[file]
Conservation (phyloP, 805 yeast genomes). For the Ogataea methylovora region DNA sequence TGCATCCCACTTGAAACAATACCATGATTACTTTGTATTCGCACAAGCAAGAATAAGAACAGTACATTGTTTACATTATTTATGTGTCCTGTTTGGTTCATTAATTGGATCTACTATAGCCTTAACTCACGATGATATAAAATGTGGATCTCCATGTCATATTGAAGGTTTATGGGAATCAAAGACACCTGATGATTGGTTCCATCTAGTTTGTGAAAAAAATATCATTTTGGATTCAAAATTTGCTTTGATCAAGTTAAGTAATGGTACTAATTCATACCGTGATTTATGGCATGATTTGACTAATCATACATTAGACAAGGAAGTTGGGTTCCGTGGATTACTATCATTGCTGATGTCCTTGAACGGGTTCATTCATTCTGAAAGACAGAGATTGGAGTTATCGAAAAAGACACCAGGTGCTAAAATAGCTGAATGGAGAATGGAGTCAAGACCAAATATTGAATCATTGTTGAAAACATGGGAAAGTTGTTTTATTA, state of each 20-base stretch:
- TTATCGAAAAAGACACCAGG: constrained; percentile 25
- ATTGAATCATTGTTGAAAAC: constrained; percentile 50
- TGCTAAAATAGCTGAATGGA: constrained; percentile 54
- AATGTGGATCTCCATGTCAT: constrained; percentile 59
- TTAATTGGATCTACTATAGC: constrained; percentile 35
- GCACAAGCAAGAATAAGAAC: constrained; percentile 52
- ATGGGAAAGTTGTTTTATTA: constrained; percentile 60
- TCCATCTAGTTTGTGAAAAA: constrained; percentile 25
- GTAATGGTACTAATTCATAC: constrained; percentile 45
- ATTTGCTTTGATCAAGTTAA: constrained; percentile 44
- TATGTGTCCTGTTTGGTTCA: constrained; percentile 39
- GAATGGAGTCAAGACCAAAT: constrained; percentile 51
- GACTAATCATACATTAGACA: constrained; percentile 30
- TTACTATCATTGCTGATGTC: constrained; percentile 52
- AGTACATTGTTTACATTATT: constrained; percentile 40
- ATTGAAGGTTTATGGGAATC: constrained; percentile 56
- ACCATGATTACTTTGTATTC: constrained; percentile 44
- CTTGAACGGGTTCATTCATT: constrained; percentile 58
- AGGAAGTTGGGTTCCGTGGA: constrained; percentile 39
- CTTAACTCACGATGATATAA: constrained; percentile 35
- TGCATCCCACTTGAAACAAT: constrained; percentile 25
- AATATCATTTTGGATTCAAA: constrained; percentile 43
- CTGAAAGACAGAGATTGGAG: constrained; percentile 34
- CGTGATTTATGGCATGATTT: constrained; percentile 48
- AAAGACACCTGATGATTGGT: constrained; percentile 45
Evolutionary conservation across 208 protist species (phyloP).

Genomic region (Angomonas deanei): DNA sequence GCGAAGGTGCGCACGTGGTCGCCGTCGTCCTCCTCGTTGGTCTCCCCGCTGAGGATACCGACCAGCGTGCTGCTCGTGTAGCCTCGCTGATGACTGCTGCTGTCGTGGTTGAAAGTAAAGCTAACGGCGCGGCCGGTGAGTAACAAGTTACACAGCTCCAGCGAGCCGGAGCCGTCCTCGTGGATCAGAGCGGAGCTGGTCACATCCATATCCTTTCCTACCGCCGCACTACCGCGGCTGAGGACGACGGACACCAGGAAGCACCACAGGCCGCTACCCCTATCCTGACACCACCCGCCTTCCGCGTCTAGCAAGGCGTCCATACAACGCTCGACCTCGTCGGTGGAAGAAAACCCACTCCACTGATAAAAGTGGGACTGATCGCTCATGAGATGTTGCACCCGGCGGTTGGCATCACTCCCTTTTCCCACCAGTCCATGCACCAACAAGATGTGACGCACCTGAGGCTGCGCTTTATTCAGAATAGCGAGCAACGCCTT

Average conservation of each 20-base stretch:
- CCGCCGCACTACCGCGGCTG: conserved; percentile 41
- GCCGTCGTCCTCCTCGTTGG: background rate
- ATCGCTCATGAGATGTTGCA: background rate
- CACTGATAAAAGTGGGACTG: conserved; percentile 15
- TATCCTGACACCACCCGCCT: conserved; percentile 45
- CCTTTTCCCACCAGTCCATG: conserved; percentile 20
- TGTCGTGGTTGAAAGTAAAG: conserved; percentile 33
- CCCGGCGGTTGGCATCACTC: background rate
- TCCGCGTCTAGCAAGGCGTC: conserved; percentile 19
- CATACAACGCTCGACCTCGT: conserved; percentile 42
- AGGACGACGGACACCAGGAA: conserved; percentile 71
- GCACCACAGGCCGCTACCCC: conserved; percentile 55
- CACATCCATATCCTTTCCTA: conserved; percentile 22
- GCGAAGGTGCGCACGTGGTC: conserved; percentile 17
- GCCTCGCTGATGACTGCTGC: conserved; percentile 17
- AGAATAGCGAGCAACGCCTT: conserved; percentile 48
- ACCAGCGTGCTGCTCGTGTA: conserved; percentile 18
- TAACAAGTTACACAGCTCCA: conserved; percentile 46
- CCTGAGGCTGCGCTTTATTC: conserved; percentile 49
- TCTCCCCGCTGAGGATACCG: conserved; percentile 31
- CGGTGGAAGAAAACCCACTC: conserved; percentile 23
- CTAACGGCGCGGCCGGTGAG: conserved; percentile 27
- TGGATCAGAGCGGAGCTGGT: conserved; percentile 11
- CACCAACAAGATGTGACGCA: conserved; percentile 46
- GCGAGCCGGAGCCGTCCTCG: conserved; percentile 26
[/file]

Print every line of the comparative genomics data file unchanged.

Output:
Conservation (phyloP, 805 yeast genomes). For the Ogataea methylovora region DNA sequence TGCATCCCACTTGAAACAATACCATGATTACTTTGTATTCGCACAAGCAAGAATAAGAACAGTACATTGTTTACATTATTTATGTGTCCTGTTTGGTTCATTAATTGGATCTACTATAGCCTTAACTCACGATGATATAAAATGTGGATCTCCATGTCATATTGAAGGTTTATGGGAATCAAAGACACCTGATGATTGGTTCCATCTAGTTTGTGAAAAAAATATCATTTTGGATTCAAAATTTGCTTTGATCAAGTTAAGTAATGGTACTAATTCATACCGTGATTTATGGCATGATTTGACTAATCATACATTAGACAAGGAAGTTGGGTTCCGTGGATTACTATCATTGCTGATGTCCTTGAACGGGTTCATTCATTCTGAAAGACAGAGATTGGAGTTATCGAAAAAGACACCAGGTGCTAAAATAGCTGAATGGAGAATGGAGTCAAGACCAAATATTGAATCATTGTTGAAAACATGGGAAAGTTGTTTTATTA, state of each 20-base stretch:
- TTATCGAAAAAGACACCAGG: constrained; percentile 25
- ATTGAATCATTGTTGAAAAC: constrained; percentile 50
- TGCTAAAATAGCTGAATGGA: constrained; percentile 54
- AATGTGGATCTCCATGTCAT: constrained; percentile 59
- TTAATTGGATCTACTATAGC: constrained; percentile 35
- GCACAAGCAAGAATAAGAAC: constrained; percentile 52
- ATGGGAAAGTTGTTTTATTA: constrained; percentile 60
- TCCATCTAGTTTGTGAAAAA: constrained; percentile 25
- GTAATGGTACTAATTCATAC: constrained; percentile 45
- ATTTGCTTTGATCAAGTTAA: constrained; percentile 44
- TATGTGTCCTGTTTGGTTCA: constrained; percentile 39
- GAATGGAGTCAAGACCAAAT: constrained; percentile 51
- GACTAATCATACATTAGACA: constrained; percentile 30
- TTACTATCATTGCTGATGTC: constrained; percentile 52
- AGTACATTGTTTACATTATT: constrained; percentile 40
- ATTGAAGGTTTATGGGAATC: constrained; percentile 56
- ACCATGATTACTTTGTATTC: constrained; percentile 44
- CTTGAACGGGTTCATTCATT: constrained; percentile 58
- AGGAAGTTGGGTTCCGTGGA: constrained; percentile 39
- CTTAACTCACGATGATATAA: constrained; percentile 35
- TGCATCCCACTTGAAACAAT: constrained; percentile 25
- AATATCATTTTGGATTCAAA: constrained; percentile 43
- CTGAAAGACAGAGATTGGAG: constrained; percentile 34
- CGTGATTTATGGCATGATTT: constrained; percentile 48
- AAAGACACCTGATGATTGGT: constrained; percentile 45
Evolutionary conservation across 208 protist species (phyloP).

Genomic region (Angomonas deanei): DNA sequence GCGAAGGTGCGCACGTGGTCGCCGTCGTCCTCCTCGTTGGTCTCCCCGCTGAGGATACCGACCAGCGTGCTGCTCGTGTAGCCTCGCTGATGACTGCTGCTGTCGTGGTTGAAAGTAAAGCTAACGGCGCGGCCGGTGAGTAACAAGTTACACAGCTCCAGCGAGCCGGAGCCGTCCTCGTGGATCAGAGCGGAGCTGGTCACATCCATATCCTTTCCTACCGCCGCACTACCGCGGCTGAGGACGACGGACACCAGGAAGCACCACAGGCCGCTACCCCTATCCTGACACCACCCGCCTTCCGCGTCTAGCAAGGCGTCCATACAACGCTCGACCTCGTCGGTGGAAGAAAACCCACTCCACTGATAAAAGTGGGACTGATCGCTCATGAGATGTTGCACCCGGCGGTTGGCATCACTCCCTTTTCCCACCAGTCCATGCACCAACAAGATGTGACGCACCTGAGGCTGCGCTTTATTCAGAATAGCGAGCAACGCCTT

Average conservation of each 20-base stretch:
- CCGCCGCACTACCGCGGCTG: conserved; percentile 41
- GCCGTCGTCCTCCTCGTTGG: background rate
- ATCGCTCATGAGATGTTGCA: background rate
- CACTGATAAAAGTGGGACTG: conserved; percentile 15
- TATCCTGACACCACCCGCCT: conserved; percentile 45
- CCTTTTCCCACCAGTCCATG: conserved; percentile 20
- TGTCGTGGTTGAAAGTAAAG: conserved; percentile 33
- CCCGGCGGTTGGCATCACTC: background rate
- TCCGCGTCTAGCAAGGCGTC: conserved; percentile 19
- CATACAACGCTCGACCTCGT: conserved; percentile 42
- AGGACGACGGACACCAGGAA: conserved; percentile 71
- GCACCACAGGCCGCTACCCC: conserved; percentile 55
- CACATCCATATCCTTTCCTA: conserved; percentile 22
- GCGAAGGTGCGCACGTGGTC: conserved; percentile 17
- GCCTCGCTGATGACTGCTGC: conserved; percentile 17
- AGAATAGCGAGCAACGCCTT: conserved; percentile 48
- ACCAGCGTGCTGCTCGTGTA: conserved; percentile 18
- TAACAAGTTACACAGCTCCA: conserved; percentile 46
- CCTGAGGCTGCGCTTTATTC: conserved; percentile 49
- TCTCCCCGCTGAGGATACCG: conserved; percentile 31
- CGGTGGAAGAAAACCCACTC: conserved; percentile 23
- CTAACGGCGCGGCCGGTGAG: conserved; percentile 27
- TGGATCAGAGCGGAGCTGGT: conserved; percentile 11
- CACCAACAAGATGTGACGCA: conserved; percentile 46
- GCGAGCCGGAGCCGTCCTCG: conserved; percentile 26